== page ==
Is NASA's design opportunity for FPGAs in space vanishing in favor of privatized platforms?
This reality was drilled home in late June as 4DSP LLC announced a $42,479 contract from NASA's Langley Research Center, to use 3U CompactPCI cards based on a Virtex-6 as part of a terrestrial platform to test space instruments. Only a few years ago, NASA and Air Force contracts utilizing FPGAs were commonplace. Now, it's time for microsatellites designed by academia and private industry.
There is not a strict delineation between the two realms. NASA, the National Reconnaissance Office, and the Air Force are experimenting with designs like CubeSat and FalconSat. But government contracts have long relied on proprietary satellite buses such as A2100 and STARbus. Open, simplified platforms have had to challenge high-value architectures promoted by gigantic aerospace corporations. Thus, startups and coalitions in the privatized launch and satellite realms have been able to move to new bus and module architectures with less concern for legacy architectures.
We cited one example of the popular new CubeSat at the end of last year, when the University of Michigan announced an MCube2 satellite design based on Xilinx FPGAs. Since that time, the floodgates for FPGAs in the CubeSat community have opened.
Here's just a few examples of what we are seeing:
- COSMIAC (Configurable Space Microsystems Innovations & Applications Center) in Albuquerque is offering designers a Spartan-based set of boards for software-defined radio and other space applications.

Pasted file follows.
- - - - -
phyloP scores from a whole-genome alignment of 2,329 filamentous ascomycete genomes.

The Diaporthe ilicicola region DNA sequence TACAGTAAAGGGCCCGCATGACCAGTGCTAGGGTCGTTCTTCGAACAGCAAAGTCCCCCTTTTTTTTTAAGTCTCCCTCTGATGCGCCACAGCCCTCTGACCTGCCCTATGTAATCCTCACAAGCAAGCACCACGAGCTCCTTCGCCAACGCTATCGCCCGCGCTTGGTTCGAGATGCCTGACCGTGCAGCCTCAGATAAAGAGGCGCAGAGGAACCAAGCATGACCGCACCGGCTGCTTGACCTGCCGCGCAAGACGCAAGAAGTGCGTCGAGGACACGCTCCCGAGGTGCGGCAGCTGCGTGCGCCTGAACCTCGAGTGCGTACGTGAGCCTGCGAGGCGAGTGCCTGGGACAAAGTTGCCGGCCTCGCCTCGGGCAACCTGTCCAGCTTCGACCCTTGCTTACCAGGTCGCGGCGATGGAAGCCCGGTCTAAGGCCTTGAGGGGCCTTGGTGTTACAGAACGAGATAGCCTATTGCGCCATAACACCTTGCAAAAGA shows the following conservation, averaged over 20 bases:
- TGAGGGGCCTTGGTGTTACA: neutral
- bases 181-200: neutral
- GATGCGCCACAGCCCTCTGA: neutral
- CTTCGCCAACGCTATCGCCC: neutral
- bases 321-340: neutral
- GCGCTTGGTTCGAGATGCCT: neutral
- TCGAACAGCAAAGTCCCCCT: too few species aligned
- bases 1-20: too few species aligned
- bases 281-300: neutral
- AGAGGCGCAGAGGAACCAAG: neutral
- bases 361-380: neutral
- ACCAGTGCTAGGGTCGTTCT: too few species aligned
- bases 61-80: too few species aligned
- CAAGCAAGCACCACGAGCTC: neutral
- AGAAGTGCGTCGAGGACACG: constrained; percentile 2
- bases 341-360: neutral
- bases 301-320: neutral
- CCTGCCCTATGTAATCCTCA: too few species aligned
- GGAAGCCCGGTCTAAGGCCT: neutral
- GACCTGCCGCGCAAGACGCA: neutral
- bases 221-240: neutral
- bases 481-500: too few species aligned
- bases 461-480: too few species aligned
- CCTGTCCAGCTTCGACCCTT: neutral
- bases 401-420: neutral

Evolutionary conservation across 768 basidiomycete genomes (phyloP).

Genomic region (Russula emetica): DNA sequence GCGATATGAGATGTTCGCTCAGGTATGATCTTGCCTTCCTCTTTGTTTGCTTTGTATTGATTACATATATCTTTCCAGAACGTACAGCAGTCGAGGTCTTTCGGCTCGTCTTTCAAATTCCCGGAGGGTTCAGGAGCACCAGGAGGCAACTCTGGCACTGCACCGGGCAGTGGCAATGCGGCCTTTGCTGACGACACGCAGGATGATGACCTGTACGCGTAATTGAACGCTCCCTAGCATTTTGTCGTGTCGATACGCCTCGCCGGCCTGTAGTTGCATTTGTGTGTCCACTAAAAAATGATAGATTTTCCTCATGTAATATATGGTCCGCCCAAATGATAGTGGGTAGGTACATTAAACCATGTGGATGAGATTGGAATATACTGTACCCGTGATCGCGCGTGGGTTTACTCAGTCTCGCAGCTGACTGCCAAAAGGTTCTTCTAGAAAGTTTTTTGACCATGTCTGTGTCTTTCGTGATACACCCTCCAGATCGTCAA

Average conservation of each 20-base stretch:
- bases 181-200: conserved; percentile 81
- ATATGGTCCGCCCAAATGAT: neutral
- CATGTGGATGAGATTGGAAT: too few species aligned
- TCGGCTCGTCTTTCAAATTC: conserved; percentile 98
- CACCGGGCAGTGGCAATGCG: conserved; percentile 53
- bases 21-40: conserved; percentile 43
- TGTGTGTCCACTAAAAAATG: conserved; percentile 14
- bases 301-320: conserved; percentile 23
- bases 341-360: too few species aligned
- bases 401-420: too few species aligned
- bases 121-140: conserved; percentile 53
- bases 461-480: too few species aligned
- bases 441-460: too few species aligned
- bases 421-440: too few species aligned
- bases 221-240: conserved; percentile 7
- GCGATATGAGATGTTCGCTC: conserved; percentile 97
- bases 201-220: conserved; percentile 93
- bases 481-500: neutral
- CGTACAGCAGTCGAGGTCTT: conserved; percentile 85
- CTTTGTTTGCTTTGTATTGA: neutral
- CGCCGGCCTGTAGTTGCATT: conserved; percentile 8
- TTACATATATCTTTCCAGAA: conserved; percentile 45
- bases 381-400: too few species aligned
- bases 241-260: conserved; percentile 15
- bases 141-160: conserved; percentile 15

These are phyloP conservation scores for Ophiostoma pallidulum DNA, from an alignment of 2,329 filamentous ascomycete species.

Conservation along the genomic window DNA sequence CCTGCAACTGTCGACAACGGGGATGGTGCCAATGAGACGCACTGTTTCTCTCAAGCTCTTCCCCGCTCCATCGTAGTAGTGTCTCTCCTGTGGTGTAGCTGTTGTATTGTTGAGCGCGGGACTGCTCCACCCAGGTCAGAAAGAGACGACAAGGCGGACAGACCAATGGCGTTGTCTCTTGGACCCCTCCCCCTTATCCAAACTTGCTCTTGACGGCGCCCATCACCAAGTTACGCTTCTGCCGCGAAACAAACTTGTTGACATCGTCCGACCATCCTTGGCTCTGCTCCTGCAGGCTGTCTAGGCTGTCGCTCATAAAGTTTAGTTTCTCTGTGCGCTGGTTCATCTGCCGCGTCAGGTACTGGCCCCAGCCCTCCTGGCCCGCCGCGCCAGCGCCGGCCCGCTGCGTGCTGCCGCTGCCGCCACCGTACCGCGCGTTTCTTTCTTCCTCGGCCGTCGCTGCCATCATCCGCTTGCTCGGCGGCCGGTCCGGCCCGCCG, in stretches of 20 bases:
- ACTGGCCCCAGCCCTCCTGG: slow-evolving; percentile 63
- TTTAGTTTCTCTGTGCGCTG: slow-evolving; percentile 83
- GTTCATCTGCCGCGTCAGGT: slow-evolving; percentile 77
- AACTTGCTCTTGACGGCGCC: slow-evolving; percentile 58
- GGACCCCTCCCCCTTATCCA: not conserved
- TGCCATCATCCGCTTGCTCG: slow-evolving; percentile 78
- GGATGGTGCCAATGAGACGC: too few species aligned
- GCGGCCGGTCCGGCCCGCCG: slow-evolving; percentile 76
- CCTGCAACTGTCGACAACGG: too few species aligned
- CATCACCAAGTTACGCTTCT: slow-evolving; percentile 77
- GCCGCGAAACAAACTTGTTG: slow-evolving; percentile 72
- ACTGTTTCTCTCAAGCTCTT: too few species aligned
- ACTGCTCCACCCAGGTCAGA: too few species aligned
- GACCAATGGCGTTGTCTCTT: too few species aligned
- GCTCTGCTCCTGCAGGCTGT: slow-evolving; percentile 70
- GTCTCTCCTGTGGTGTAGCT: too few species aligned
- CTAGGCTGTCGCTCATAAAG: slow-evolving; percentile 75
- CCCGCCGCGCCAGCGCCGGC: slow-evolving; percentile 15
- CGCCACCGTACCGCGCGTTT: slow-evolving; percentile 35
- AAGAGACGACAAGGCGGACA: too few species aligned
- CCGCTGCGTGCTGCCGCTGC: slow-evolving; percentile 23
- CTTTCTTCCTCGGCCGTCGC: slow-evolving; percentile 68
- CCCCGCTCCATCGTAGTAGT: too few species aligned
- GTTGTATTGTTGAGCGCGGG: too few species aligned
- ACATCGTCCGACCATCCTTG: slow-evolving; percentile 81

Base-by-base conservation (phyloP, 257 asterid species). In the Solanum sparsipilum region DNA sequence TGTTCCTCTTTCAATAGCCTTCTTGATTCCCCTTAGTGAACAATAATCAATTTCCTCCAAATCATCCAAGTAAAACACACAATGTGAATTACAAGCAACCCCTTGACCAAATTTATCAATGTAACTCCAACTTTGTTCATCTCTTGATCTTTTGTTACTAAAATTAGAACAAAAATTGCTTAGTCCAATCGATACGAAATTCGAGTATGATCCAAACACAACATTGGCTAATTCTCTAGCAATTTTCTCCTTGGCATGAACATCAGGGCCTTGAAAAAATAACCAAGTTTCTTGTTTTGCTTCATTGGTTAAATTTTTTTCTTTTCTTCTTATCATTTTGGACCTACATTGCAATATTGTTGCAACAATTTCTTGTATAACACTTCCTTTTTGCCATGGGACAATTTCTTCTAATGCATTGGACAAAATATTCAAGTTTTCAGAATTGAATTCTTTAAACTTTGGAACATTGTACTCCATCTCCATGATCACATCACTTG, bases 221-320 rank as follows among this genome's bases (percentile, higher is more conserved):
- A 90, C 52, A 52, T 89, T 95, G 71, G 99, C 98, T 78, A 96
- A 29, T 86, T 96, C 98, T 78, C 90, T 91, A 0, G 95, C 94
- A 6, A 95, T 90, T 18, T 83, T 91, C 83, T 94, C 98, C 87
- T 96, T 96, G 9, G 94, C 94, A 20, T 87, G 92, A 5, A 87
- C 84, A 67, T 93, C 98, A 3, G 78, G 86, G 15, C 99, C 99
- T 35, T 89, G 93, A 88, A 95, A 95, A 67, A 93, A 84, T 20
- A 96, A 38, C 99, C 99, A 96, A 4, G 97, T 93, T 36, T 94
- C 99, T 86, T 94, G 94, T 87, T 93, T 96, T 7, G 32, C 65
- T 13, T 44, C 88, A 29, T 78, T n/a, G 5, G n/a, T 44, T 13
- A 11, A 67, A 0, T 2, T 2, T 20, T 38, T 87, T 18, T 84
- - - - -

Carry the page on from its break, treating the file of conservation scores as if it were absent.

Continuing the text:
- A University of Florida team is working on energy-budget allocations for the Virtex-4QF used in CubeSat environments.
- The EADS Astrium payload for the UKube 1 CubeSat in the UK will be based on a Virtex-4 architecture.
- NASA itself is getting involved in a Virtex-5QV on-board processor for CubeSat called COVE (CubeSat On-board processing Validation Experiment). NASA's Jet Propulsion Laboratory is working with several private and academic groups on improving core processing for CubeSat platforms.
The last example shows that NASA need not work at cross-purposes to emerging independent efforts to build microsatellites. Rather, collaborations with schools and startups may allow NASA to conduct core research more cheaply, while exploring cost-effective alternatives to government launch platforms, such as rockets from Space X. In the new world, FPGAs may have more opportunity to end up in orbit, because designs need not be limited to strapped federal agencies currently facing sequestration.